The 5.5million Australians on income support through Centrelink could soon see a bump in their payments as a new review body is established.
Independent senator David Pocock has agreed to support the Labor government’s industrial relations bill on the condition a formal process is established to ensure welfare payments aren’t falling short.
Pocock described the new process – which will see the expert advice made publicly available before each federal budget – as a ‘game changer for people living below the poverty line’.
‘This will look at how the most vulnerable in our community are faring and what needs to change to ensure we don’t leave them behind,’ he said on Sunday.
Australians who are on Centrelink payments will soon have the adequacy of their payments reviewed yearly by a new independent committee (file image)
Pocock said he’d already been working behind the scenes in an effort to push Treasurer Jim Chalmers and other ministers to examine Jobseeker payment amounts as the cost of living continues to soar in Australia.
Prices rose a whopping 7.3 per cent on average in the past year to December.
‘It makes no sense to me for one of the wealthiest countries in the world to have one in six children growing up in poverty.’
‘That’s not good for all of our collective (community and) I’ll continue to push them.’
‘Having this independent committee, I think, will raise awareness about the state of social security payments in Australia and hopefully will really push the government to address it.’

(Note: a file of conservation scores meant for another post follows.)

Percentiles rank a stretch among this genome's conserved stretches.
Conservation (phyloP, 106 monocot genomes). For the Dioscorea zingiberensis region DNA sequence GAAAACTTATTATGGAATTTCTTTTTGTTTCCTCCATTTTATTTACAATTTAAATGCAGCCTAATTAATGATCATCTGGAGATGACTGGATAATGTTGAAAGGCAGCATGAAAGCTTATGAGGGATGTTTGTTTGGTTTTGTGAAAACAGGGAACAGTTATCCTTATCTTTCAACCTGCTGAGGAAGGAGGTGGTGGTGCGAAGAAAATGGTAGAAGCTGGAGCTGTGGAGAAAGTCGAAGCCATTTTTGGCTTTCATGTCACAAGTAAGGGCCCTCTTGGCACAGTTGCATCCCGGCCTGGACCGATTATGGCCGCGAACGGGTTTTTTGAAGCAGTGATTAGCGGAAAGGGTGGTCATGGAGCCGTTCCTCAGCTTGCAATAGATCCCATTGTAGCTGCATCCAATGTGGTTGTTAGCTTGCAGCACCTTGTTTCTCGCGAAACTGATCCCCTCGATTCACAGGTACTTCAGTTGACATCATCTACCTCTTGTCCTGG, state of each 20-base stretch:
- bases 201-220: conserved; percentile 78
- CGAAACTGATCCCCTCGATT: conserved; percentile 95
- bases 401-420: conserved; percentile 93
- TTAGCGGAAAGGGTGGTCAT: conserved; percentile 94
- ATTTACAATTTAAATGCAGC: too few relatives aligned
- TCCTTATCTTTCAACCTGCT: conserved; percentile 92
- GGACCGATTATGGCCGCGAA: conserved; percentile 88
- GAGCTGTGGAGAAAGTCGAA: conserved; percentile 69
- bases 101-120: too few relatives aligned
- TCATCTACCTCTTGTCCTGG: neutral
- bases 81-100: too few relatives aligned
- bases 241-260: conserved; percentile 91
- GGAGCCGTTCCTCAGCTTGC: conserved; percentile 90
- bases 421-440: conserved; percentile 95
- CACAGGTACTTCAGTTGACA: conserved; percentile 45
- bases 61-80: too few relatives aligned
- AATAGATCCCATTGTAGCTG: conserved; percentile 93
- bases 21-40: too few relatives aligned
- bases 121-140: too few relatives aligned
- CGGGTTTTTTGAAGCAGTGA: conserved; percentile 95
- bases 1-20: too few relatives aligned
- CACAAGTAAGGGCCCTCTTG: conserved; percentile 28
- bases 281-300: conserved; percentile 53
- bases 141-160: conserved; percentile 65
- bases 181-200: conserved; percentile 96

Asked if the committee would recommend the Jobseeker amount is currently too low and needs to be raised, Pocock said that was ‘his hope’.
‘They’ll publish their recommendations at least two weeks before the budget.’
‘So, there’ll be a level of transparency there and then government will have to make the case of why they are or aren’t taking those recommendations on board.’
How much fortnightly payments will rise would depend on the advice.
The increase likely wouldn’t be as big as the last rise, announced in September by the newly voted in Labor government, in which Jobseeker rose by $25.70, age pensions by $20, and single parent payments by $35.20.
David Pocock and Emma Pocock (pictured) arrive at the GQ Men of The Year Awards 2019
Prime Minister Anthony Albanese said there was more he would ‘like to do’ but wouldn’t be drawn into declaring payments would rise when asked about the committee on Sunday.
‘Government will continue to make decisions… based upon the best possible advice… There are a range of sources and this will be an additional one.’
‘We do have to make sure that any action of the government bears in mind inflation and the economic circumstances which are there.’
‘This committee I think will add to the amount of information and the quality of the information which is out there.’
‘I would always want to do more for people who are disadvantaged – that’s the Labor way.’
But he also added the government needed to be ‘responsible’ which included at this stage returning 99 per cent of revenue growth to the budget in and effort to get it heading back towards a surplus.
LABOR’S IR BILL EXPLAINED
The wide-reaching bill includes stopping employers from banning staff from discussing their wages, and beefs up the Fair Work Commission’s powers to close the gender pay gap.
Workers will be able to demand flexible hours and more easily sue ex-employers to recover lost wages and entitlements.
Rolling short-term contracts that effectively keep workers on endless probation will be banned, outdated agreements from the WorkChoices era ended, and red tape cut from the better off overall test.
But the most controversial part of the legislation that was bitterly opposed by business lobby groups was the revival of multi-employer bargaining.
This made it easier to set up agreements that covered more than one company – and theoretically entire industries – instead of each business having its own.
Unions could drag businesses in to these agreements if they met certain conditions, and workers voted in favour.